►►►The need for speed (control in STG before Gunhed)

I have a question for you. Context first: I am playing the PC Engine Mini at the moment, so obviously this has led to playing and replaying many shoot'em ups.

I was getting to write something (in French) about it but somehow my notes have bifurcated into a deep dive about the legacy of speed selection in shooting games. So I'd like to confirm with the brillant (and possibly younger, fresher) minds around here: could you help me figure out what is the first game, or first home port, that allowed for manual speed selection of your ship in a shooting game? To put the question in a more specific way: which game did that before Gunhed, released in Japan on the PC Engine in Summer 1989?

As long as I've known the console, this feature (and the ►►► iconography to represent the speed level) has been characteristic of PC Engine titles — and especially the Star Soldier family — but I had actually never paused and thought about the legacy of this feature until now. I naturally assumed the feature was already present in the first Star Soldier, even moreso because I remember it well being present in the remake Star Soldier R on WiiWare (which I admittedly played much more thant the Famicom game) but it turns out it's not the case.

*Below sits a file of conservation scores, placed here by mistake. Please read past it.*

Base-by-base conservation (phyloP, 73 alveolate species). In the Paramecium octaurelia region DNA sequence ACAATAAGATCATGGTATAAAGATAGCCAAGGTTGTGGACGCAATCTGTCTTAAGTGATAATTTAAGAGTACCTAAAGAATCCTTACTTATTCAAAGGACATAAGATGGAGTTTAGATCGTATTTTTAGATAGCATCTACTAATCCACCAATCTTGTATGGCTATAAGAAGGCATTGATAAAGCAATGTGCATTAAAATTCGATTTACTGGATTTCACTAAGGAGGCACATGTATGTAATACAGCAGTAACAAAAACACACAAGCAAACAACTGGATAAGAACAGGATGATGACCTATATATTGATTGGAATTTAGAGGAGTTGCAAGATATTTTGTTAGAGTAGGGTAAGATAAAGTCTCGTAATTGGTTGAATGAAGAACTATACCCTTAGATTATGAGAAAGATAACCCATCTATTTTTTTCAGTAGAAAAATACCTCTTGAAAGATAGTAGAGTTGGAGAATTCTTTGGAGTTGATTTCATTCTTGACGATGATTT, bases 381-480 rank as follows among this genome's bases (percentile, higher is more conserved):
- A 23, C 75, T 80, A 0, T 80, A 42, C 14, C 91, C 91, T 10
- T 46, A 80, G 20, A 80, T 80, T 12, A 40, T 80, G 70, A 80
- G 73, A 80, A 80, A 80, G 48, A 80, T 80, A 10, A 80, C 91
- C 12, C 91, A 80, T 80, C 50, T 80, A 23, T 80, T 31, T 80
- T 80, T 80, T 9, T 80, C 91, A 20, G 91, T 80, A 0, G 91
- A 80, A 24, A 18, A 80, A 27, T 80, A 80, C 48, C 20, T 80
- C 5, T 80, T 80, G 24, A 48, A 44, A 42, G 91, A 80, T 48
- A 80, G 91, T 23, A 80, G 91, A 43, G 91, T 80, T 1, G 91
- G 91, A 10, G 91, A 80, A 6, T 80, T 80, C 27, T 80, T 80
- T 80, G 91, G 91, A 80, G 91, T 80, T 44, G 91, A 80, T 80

On the PC Engine, unless I am mistaken, the first title to include this option is Compile's Gunhed. Developed together with internal staff at Hudson, Gunhed is the missing link between Star Soldier on the Famicom and the future Super Star Soldier series. It is also the title which changed the course for Aleste games by strongly influencing both Super Aleste and Spriggan (which in turn had an influence on Musha Aleste).

Yet, neither Zanac nor the first Aleste included such a feature, and I cannot find any Compile title prior to Gunhed that used that feature, despite their many home computer and console exclusives (I say this because the feature feels like it belongs to consoles moreso than the arcades). The challenge of scrolling on the MSX means it was probably not a realistic feature back then anyway.